Halloumi is one of my favorite types of cheese. This traditional cheese comes from Cypress and is brined after pressing, similar to feta. The result is a firm, low-acid cheese, which won’t melt when grilled or fried. Here’s how to make halloumi cheese in your own kitchen!
Why Make Fresh Cheese?
While I occasionally dabble in the world of hard cheese, I prefer making fresh cheese.
- Though clean is always best, you can be a bit more relaxed about sanitation with fresh cheeses.
- The payoff is great! A gallon of milk turns into about 4 cups of halloumi cheese.
- You don’t have to wait 6 months for the cheese to age and finish!
How to Serve Halloumi Cheese
Halloumi is quite different from typical cheeses. Like feta, it won’t melt. However, it’s also not crumbly. Here are a few of our favorite ways to serve halloumi.
- Barbecue: It holds up to grilling, so baste it with a bit of olive oil and grill for a vegetarian meat alternative.
- Salads: Sauteed halloumi is delicious in salads. Try this recipe for a hearty lentil and broccoli salad.
- Pan-Fried: Pan-fried halloumi is delicious on sautéed vegetables, rice, or pasta. I especially enjoy this recipe for zaalouk.
Cheesemaking Steps For Beginners
Expect to spend about 4.5 hours from start to finish. That doesn’t mean you’re in the kitchen the whole time, but you need to be nearby so you can monitor everything. (Hurrah for working from home!)
Here are the basic steps involved with making halloumi. I’ve included links to pages that provide a much more detailed explanation for each of these steps. I recommend reading through them if you’re new to cheesemaking.
- Set the curd with rennet. (30 minutes)
- Cut the curd into 1-inch squares. Then cook the curd by slowly raising the temperature. Stir every 5 minutes to prevent the curds from settling on the bottom of the pot. (1 hour)
- Drain the whey into a large bowl, catching the curds in a cheesecloth-lined strainer. You want to keep the whey for poaching. (30 minutes)
- Press the cheese into a solid block. (1 hour)
- Remove the cheese from the form, slice it, then poach it in salted whey. The video below shows when the whey is hot enough for poaching. It starts to form curds. This is whey ricotta and it is absolutely divine. (1 hour)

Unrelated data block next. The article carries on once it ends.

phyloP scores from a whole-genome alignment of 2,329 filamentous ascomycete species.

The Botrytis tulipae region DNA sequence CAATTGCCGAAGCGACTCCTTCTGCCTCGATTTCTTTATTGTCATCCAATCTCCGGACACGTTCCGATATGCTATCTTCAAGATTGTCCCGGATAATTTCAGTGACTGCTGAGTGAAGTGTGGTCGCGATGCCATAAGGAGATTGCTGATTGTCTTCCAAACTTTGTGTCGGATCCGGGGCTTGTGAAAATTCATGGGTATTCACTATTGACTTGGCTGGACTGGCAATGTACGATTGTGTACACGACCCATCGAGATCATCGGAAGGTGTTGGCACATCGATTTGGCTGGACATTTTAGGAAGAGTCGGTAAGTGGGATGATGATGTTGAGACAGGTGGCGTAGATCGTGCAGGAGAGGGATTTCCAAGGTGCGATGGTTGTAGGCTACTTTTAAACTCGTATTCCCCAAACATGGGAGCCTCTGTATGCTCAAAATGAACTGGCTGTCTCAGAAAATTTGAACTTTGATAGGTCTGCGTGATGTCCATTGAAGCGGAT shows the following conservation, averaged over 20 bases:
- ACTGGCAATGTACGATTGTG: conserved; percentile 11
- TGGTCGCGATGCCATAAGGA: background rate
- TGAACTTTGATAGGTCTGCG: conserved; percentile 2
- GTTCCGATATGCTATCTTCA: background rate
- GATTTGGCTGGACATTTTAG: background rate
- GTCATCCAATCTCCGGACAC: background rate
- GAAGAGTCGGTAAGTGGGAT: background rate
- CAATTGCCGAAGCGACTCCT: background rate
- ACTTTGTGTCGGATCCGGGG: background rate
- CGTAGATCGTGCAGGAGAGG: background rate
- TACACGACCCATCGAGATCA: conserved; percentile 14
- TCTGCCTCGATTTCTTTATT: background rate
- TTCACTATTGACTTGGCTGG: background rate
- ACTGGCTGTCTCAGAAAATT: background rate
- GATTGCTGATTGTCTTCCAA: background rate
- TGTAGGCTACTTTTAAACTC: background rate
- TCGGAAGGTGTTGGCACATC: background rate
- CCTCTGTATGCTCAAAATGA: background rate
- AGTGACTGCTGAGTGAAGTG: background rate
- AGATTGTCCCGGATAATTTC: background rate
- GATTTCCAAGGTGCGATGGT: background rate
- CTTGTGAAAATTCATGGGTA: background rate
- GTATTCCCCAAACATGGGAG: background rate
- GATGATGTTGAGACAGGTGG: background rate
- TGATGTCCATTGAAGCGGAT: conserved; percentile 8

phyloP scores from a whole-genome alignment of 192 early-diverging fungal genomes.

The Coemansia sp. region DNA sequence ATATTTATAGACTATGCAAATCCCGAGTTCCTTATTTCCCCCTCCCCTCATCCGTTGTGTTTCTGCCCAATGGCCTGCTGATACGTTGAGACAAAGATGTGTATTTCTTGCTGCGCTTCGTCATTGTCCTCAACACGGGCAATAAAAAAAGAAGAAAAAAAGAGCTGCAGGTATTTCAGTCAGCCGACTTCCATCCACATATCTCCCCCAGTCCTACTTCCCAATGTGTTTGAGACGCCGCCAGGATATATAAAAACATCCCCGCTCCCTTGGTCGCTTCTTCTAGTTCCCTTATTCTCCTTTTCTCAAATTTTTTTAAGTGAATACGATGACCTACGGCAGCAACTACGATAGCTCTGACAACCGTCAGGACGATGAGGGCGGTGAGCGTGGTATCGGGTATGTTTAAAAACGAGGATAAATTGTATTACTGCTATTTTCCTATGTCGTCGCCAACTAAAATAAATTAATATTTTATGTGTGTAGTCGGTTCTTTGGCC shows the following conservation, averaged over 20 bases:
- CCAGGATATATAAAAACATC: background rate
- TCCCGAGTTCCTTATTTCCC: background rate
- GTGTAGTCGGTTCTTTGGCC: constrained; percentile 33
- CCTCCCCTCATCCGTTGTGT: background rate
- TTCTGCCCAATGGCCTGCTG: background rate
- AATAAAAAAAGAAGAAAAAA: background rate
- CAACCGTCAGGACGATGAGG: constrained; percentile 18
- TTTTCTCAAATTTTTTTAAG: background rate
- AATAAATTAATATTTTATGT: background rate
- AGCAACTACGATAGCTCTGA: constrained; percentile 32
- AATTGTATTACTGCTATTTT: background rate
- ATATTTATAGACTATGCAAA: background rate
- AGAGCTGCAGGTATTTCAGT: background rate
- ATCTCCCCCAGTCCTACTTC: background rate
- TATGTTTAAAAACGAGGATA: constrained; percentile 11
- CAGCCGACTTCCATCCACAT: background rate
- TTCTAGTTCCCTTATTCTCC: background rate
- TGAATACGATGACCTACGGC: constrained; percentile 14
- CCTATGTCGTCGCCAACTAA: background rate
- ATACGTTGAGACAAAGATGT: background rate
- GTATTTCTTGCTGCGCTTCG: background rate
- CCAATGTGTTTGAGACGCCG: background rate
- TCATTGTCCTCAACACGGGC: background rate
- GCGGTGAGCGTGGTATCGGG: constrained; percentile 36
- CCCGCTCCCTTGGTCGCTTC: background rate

- Store the halloumi in salted brine.
How To Make Halloumi Cheese
Learn how to make halloumi cheese at home! It’s a delicious fresh cheese that is perfect for salads, frying, and grilling. See the section above for some serving suggestions.
- Prep Time: 1 hour 30 minutes
- Cook Time: 2 hours 30 minutes
- Total Time: 4 hours
- Yield: 1.5 lbs of cheese 1x
- Category: Cheese
- Cuisine: Cyprus
- Diet: Vegetarian
- 1 gallon (4L) whole milk (goat and sheep are traditional, but you can use cow dairy)
- 1/4 tsp calcium chloride stirred into 1/4 cup of water
- Rennet (enough to set 1 gallon, follow the instructions on the packaging) stirred in 1/4 cup of water
- 1 Tbsp salt for poaching the curds
- 2 Tbsp salt for brining the cheese
- Heat the milk to 86F. Stir in calcium chloride, fully mixing in. Add the rennet, fully mixing in with up and down strokes for 2 minutes. Keep the mixture at 86F until the curd has formed (30-45 minutes).
- Cut the curd into roughly 1-inch cubes. Allow the curds to settle for 5 minutes. Then slowly raise the temperature to 104F, raising it to 2F and gently stirring every 5 minutes. Heat the curds for a total of 1 hour (including the time to raise the temperature).
- Drain the curds into a cheesecloth-lined strainer with a bowl underneath to catch the whey. Save the whey for poaching.
- Leave the curds to drain for about 30 min, then either hang the cheese to further drain the whey or press it in a mold for 1 hour.
- After an hour heat the whey to 195F. At this point, you will get a bit of fresh ricotta floating on the top of the pot. Scoop it out with a slotted spoon and save it. (It’s amazingly delicious!)
- Add 1 Tablespoon of salt to the pot of whey. Remove the halloumi cheese from the press and slice it into 4-5 large slices. Put the cheese into the salted whey and keep it at around 180F for 1 hour of poaching.
- After poaching, make a brine of 2 Tbsp salt and 2 cups of water. Put the cheese into the brine and top with whey to fully cover the cheese (you will need at least 2 cups of whey). Allow Halloumi to brine in the fridge for at least 2 days or up to 2 months (see notes).
- Halloumi can be brined in a cool room (18C) or the fridge.
- Halloumi is traditionally made just with rennet; however, raw milk would already have a bacterial culture to provide some flavor. If you’re using store-bought milk, then I recommend kefir culturing the milk for about 6 hours before making the cheese. You don’t want the milk to be very acidic because this is not an acid cheese, but using slightly cultured milk will improve the flavor.
- Please read up on the detailed processes involved with cheesemaking if you are uncertain about any of the steps in this recipe.
Keywords: grilling, frying, salad, homemade, cheesemaking, diy, gluten-free, keto, traditional, beginner, summer, fall